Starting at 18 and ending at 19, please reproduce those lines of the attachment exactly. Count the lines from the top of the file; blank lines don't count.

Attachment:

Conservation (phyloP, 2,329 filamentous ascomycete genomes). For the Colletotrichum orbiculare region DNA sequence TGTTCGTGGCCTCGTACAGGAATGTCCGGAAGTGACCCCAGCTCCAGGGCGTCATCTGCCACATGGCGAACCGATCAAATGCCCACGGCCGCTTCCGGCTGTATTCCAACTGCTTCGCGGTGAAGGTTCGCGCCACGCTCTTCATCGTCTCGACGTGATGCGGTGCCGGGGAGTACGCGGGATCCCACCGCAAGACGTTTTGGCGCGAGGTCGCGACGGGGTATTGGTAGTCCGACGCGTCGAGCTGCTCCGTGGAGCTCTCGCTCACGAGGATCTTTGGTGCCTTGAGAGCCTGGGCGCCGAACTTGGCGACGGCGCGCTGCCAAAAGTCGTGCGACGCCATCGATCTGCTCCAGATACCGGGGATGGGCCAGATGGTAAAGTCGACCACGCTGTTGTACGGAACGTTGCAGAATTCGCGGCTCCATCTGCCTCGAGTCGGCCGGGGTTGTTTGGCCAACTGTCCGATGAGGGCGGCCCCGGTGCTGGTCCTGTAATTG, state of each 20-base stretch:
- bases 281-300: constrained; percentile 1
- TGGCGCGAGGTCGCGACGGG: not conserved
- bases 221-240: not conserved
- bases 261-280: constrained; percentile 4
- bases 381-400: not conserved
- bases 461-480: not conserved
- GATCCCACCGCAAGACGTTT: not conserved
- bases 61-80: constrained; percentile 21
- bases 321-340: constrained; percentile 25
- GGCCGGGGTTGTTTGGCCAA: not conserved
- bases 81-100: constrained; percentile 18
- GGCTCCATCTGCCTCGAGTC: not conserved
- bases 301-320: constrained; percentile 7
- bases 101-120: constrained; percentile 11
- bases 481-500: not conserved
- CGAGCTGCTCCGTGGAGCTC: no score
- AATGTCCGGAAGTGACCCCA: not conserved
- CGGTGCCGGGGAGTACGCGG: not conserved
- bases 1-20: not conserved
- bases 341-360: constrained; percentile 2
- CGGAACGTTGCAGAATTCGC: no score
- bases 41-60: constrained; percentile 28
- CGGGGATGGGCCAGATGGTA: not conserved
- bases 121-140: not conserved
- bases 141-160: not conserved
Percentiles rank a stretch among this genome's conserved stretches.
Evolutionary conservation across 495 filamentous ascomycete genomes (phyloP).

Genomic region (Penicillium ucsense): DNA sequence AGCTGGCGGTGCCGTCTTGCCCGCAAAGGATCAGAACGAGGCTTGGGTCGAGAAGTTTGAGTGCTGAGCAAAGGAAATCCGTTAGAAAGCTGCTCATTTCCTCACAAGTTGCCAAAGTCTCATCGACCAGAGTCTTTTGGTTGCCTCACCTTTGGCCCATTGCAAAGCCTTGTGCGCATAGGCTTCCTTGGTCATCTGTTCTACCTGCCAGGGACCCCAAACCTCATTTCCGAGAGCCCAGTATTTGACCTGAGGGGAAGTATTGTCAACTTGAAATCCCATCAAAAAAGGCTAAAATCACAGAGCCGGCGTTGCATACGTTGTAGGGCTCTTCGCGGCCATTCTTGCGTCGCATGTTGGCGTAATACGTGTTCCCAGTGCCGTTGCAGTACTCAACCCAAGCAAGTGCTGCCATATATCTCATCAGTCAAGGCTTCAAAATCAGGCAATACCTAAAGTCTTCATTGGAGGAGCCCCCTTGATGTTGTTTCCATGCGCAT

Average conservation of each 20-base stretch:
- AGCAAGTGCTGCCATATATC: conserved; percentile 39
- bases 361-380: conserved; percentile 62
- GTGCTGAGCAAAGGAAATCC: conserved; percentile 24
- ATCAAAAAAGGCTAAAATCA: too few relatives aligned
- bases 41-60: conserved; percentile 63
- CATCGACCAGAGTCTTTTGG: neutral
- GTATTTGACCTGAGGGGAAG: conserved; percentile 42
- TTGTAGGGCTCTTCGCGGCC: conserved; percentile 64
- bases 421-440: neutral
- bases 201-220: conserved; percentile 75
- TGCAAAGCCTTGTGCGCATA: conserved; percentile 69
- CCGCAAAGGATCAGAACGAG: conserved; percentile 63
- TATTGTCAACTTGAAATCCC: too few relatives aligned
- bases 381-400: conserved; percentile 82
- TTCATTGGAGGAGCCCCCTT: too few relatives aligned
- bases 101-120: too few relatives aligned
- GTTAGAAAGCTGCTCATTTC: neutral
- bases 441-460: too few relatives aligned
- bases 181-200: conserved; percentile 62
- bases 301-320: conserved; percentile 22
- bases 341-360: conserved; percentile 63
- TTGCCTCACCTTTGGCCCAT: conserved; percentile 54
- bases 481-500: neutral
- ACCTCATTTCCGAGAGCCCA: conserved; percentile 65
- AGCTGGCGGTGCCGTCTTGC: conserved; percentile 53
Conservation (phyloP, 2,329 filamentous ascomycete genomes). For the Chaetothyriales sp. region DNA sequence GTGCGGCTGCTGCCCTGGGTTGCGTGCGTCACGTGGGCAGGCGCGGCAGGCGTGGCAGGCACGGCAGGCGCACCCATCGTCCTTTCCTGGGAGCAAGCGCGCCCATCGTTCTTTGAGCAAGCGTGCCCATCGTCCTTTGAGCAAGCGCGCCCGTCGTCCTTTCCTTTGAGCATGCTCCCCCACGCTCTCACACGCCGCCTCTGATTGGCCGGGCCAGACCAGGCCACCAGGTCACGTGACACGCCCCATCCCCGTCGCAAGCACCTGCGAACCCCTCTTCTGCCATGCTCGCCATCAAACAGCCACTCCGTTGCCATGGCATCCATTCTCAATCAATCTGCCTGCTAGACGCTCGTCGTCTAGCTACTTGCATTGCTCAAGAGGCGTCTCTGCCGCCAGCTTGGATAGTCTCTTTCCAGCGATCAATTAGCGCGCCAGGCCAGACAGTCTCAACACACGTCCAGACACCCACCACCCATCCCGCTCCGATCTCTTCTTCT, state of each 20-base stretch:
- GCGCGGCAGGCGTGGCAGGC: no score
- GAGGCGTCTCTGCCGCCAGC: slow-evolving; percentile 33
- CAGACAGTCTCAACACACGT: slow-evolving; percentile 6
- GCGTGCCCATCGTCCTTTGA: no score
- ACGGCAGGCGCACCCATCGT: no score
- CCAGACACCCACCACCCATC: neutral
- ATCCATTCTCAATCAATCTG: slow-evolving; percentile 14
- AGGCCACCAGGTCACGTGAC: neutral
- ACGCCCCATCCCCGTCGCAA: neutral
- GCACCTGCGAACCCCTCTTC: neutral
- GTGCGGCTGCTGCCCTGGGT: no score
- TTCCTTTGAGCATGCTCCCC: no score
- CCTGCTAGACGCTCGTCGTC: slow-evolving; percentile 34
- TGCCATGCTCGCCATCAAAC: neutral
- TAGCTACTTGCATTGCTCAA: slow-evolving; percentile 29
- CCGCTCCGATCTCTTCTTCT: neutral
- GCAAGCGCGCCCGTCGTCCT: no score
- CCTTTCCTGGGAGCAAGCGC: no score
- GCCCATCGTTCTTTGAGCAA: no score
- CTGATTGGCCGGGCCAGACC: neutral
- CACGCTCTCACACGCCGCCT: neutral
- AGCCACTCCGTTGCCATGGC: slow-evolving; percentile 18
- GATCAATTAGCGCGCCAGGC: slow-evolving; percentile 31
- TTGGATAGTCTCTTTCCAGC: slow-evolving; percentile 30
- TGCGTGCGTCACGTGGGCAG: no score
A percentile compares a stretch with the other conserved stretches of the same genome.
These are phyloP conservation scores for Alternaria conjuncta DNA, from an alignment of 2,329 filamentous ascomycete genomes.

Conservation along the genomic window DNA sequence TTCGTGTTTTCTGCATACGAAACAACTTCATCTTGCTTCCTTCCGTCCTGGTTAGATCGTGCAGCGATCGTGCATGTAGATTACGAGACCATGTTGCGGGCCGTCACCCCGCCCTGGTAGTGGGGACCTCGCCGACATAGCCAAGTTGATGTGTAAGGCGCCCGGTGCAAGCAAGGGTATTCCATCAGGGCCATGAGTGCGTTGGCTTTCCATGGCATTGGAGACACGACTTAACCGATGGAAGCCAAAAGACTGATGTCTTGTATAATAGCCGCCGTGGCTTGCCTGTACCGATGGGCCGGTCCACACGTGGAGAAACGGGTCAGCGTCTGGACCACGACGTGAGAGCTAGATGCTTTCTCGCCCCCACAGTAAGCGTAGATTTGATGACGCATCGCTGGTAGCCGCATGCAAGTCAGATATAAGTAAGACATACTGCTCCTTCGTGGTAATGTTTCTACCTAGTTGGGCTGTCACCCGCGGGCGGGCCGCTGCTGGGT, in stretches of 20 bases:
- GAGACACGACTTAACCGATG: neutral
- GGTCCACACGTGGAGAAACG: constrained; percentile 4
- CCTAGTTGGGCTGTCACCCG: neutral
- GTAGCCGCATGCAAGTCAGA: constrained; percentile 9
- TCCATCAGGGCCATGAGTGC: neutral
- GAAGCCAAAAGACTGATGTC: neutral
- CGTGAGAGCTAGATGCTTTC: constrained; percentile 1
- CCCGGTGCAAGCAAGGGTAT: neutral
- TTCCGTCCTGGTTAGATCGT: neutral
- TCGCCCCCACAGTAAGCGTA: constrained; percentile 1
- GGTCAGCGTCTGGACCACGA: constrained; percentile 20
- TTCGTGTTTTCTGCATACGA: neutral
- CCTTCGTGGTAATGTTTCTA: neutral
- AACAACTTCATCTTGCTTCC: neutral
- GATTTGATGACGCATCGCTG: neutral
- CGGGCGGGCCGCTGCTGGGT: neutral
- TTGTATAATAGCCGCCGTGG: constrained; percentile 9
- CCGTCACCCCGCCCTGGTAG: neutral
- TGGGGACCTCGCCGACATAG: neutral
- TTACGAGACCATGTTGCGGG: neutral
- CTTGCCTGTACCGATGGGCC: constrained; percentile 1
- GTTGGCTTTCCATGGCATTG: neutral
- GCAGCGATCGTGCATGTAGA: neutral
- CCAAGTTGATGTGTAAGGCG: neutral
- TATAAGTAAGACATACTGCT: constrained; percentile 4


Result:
- AATGTCCGGAAGTGACCCCA: not conserved
- CGGTGCCGGGGAGTACGCGG: not conserved